# Friction losses and the Reynolds Number

When determining the friction loss in a pipeline transporting Newtonian fluids, we need to establish the value for Reynolds Number (Re) as this value is used to determine the pipe friction factor (f) which in turn is used when calculating the pipe friction loss.

The Reynolds Number (named after Osborne Reynolds) is a dimensionless number and can be described as the ratio of inertia forces to viscous forces within a fluid which is subjected to relative internal movement due to different fluid velocities. In the case where viscous forces dominate over interia forces, the flow is said to be laminar and the fluid flows in smooth straight orderly streamlines in the same direction whereas when inertia forces dominate, the flow tends to be unstable, and the flow pattern becomes irregular breaking up into random fluctuating eddies. The latter flow condition is said to be turbulent flow. Figure 1 and Figure 2 provide an illustration of the laminar and turbulent flow regimes respectively.

Laminar flow is therefore characterized by concentric layers traveling in parallel along the pipe length where the highest velocity is found in the pipe centreline and gradually decreases outwards towards the inner surface of the pipe. Figure 1: Laminar Flow. Figure 2: Turbulent Flow.

When developing the Reynolds concept for Newtonian fluids, it was discovered that it as possible to predict the velocity or flow rate at which the transition from laminar to turbulent would occur.

Interestingly, it was also noted that the velocity at which the flow regime changed back from turbulent to laminar was different. When flow was gradually increased, the change from laminar to turbulent occurred at a Reynolds Number of around 2500 and when the flow rate was gradually reduced it changed back from turbulent to laminar at a Reynolds Number of around 2000. Under “normal” conditions, a Reynolds Number of around 2100 was therefore taken as the critical Reynolds Number.

When analysing flow conditions in pipework, a Reynolds Number in the range of up to around 2100 is considered to be laminar and above 3100 is said to be turbulent. The range between 2100 and 3100 is referred to as the critical or transitional region. Estimating the friction factor in this critical region is complex as it may not be obvious if the flow is laminar or turbulent. The critical region is characterised by a combination of properties of the laminar and turbulent flow regimes.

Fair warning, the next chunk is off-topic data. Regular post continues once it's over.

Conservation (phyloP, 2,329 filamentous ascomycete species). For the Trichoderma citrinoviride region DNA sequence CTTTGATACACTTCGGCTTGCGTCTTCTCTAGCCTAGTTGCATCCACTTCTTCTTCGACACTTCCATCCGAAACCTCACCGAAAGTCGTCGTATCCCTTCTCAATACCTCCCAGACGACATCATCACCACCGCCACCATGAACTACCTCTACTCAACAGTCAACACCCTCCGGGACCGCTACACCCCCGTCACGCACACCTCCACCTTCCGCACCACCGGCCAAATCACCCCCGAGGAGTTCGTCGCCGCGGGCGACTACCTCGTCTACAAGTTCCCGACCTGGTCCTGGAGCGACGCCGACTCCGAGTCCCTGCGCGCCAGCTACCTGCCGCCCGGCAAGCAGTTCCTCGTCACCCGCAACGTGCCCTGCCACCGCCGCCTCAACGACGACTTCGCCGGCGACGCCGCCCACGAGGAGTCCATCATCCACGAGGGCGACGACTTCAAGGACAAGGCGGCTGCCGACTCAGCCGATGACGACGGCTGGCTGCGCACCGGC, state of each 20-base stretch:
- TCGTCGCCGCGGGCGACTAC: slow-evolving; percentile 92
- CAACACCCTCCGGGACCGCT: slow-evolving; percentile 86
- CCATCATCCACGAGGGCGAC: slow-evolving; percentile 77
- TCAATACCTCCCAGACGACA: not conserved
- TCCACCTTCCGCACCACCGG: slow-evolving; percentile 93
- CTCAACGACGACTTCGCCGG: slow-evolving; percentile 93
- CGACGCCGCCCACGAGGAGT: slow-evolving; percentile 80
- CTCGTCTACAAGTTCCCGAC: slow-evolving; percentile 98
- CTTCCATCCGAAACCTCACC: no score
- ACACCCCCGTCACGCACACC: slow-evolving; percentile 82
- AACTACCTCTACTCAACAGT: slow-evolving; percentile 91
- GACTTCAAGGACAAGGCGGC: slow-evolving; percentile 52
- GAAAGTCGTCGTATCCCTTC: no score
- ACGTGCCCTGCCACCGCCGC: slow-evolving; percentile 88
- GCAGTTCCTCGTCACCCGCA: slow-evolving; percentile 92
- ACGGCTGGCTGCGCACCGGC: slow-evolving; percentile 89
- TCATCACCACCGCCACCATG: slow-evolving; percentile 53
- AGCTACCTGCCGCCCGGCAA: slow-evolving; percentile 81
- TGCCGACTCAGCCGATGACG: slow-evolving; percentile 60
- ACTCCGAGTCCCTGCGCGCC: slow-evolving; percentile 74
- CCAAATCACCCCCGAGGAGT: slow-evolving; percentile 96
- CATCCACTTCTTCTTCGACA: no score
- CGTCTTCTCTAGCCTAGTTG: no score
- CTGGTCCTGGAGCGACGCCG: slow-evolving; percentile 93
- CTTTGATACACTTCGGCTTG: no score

When modelling piping systems in FluidFlow software, a warning message is enunciated to advise the user that the flow conditions are in this critical or unstable region. Users also can change the Reynolds Number setpoints of 2100 and 3100 if required.

The Reynolds Number is given by the equation: The Reynolds Number therefore depends on the pipe size, fluid flow rate, fluid density and viscosity.

The flow type and Reynolds Number range can be described as follows:

Laminar: Re <= 2100

Critical/Transitional: 2100 < Re <= 3100

Turbulent: Re > 3100

In determining the friction loss of a given pipe for a liquid flow system, the Reynolds Number together with the pipe Relative Roughness (Rr) can be used to determine the friction factor for the pipe using the Moody Chart. The Relative Roughness is the ratio of the absolute roughness of the pipe inner surface to the pipe inside diameter. The equation for the pipe Relative Roughness is: where:

e is the pipe absolute roughness (m).

D is the inside diameter of the pipe (m).

The Moody Chart

The Moody chart is a graphical representation of the friction factor (f) for all flow regimes (laminar, critical & turbulent) against the Reynolds Number at various values of the Relative Roughness of the pipe. Figure 3 gives an example illustration of the Moody Chart. Figure 3: Moody Chart.

The following example as shown in Figure 4 demonstrates the calculation of Reynolds Number and Friction Factor for a pipeline transporting water at a flow rate of 160 m3/h. The Reynolds Number is calculated as 322610.6 and the Friction Factor is calculated to be 0.017027. This example is based on a pipe absolute roughness of 0.05 mm which is common for new or clean pipes. Users have the option to change the absolute roughness value to reflect your specific design conditions. Figure 4: Calculation of Reynolds Number & Friction Factor. The Reynolds Number in the hand calculation matches that of the software. If we check where the values of Reynolds Number and Relative Roughness intersect on the Moody Chart, we can then read-off the value for friction factor on the left of the chart. The value for friction factor is approximately 0.017 which correlates well with the software result.

We have already seen that a Reynolds Number in the range of up to around 2100 is considered to be laminar and above 3100 is said to be turbulent. Under laminar flow conditions, the pressure loss is proportional to the pipe length, flow rate, pipe diameter and fluid viscosity. When the flow is turbulent, the pressure losses behave proportional to the pipe length, square of the flow rate, pipe diameter and fluid viscosity.